Barbara Tizard (1926–2015)
Barbara Tizard, who has died aged 88, was an eminent developmental psychologist, a Fellow of the British Academy and of the British Psychological Society. In her memoir Home Is Where One Starts From (2010) she explained that her research was driven by important theoretical questions and the desire to challenge ‘widely held beliefs or theories bearing on childcare or education which…were held dogmatically without adequate evidence’ and to ‘work for human betterment’.
One of Barbara’s projects, published as Early Childhood Education (1975), questioned the early theories of John Bowlby that deprivation of maternal care in the first two years led to ‘affectionless psychopathy’. The study followed two-year-olds in residential nurseries until 16 years, comparing those who were adopted with those who were not. Results showed that children spending their first two years in residential nurseries, with little or no parental contact, did not usually grow up affectionless or even disturbed.
A later study on the conversations of four-year-old girls with their teachers in nursery school and their mothers at home (Young Children Learning, 1984) generated controversy. Contrary to commonly held beliefs that working-class mothers failed to stimulate children, it found a relative paucity of talk at school and a rich learning environment in the home. Barbara considered that ‘the changes that have since occurred in nursery schools are not those we had hoped for. Instead they resulted from government pressure to introduce literacy and numeracy at an ever earlier stage.’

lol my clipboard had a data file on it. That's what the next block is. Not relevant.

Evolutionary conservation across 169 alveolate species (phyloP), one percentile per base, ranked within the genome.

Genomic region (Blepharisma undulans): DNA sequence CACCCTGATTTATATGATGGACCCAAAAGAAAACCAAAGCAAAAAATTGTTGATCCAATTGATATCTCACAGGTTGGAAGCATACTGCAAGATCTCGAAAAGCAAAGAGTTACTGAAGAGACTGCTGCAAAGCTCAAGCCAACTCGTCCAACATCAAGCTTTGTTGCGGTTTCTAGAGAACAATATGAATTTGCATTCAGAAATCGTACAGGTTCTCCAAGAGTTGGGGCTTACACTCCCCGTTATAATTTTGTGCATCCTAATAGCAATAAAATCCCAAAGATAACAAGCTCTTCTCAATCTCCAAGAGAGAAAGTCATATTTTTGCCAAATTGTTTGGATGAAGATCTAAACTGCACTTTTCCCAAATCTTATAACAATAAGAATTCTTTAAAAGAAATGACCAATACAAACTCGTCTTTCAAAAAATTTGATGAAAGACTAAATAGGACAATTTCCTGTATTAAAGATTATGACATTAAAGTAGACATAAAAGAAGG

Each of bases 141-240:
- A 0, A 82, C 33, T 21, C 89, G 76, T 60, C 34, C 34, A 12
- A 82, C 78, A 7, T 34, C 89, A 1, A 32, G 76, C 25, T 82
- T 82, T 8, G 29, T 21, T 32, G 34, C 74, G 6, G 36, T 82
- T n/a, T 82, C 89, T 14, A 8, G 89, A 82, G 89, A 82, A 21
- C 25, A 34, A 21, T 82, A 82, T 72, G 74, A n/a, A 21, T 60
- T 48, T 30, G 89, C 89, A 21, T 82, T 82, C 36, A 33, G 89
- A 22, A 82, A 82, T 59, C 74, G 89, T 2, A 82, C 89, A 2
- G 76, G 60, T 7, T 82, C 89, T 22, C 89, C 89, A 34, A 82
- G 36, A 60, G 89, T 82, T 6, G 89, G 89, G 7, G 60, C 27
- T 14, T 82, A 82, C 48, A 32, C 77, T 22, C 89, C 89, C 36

In the 1980s Barbara was part of an international group of child psychologists and psychiatrists opposed to nuclear weapons and convinced that children would be damaged by the nuclear threat. Her research found this was not the case. Another of her concerns was with racialisation. She published a paper in Nature in the 1970s showing that there were no differences in the IQs of black and white pre-school children. In the 1980s she directed a longitudinal study of black and white children at infant school (Young Children at School in the Inner City, 1988), and in the 1990s a study of black, white and mixed parentage pupils in London schools (Black, White or Mixed Race?, 1993). After retirement Barbara researched retired academics and found that most suffered a marked loss of status on retirement.
Barbara’s achievements were remarkable. She embarked on her research career in what she describes as the fiercely competitive, critical, yet very stimulating atmosphere of the Maudsley Hospital, Institute of Psychiatry, while raising a young family during a period when there was little sharing of domestic responsibilities and little help from employers or the state. She worked in a series of part-time positions until she was 50, when she finally achieved a senior academic position (Reader in Education at the Institute of Education, later Professor) and, following Jack Tizard’s death in 1979, became Director of the Thomas Coram Research Unit (1980–90).
Institute of Education
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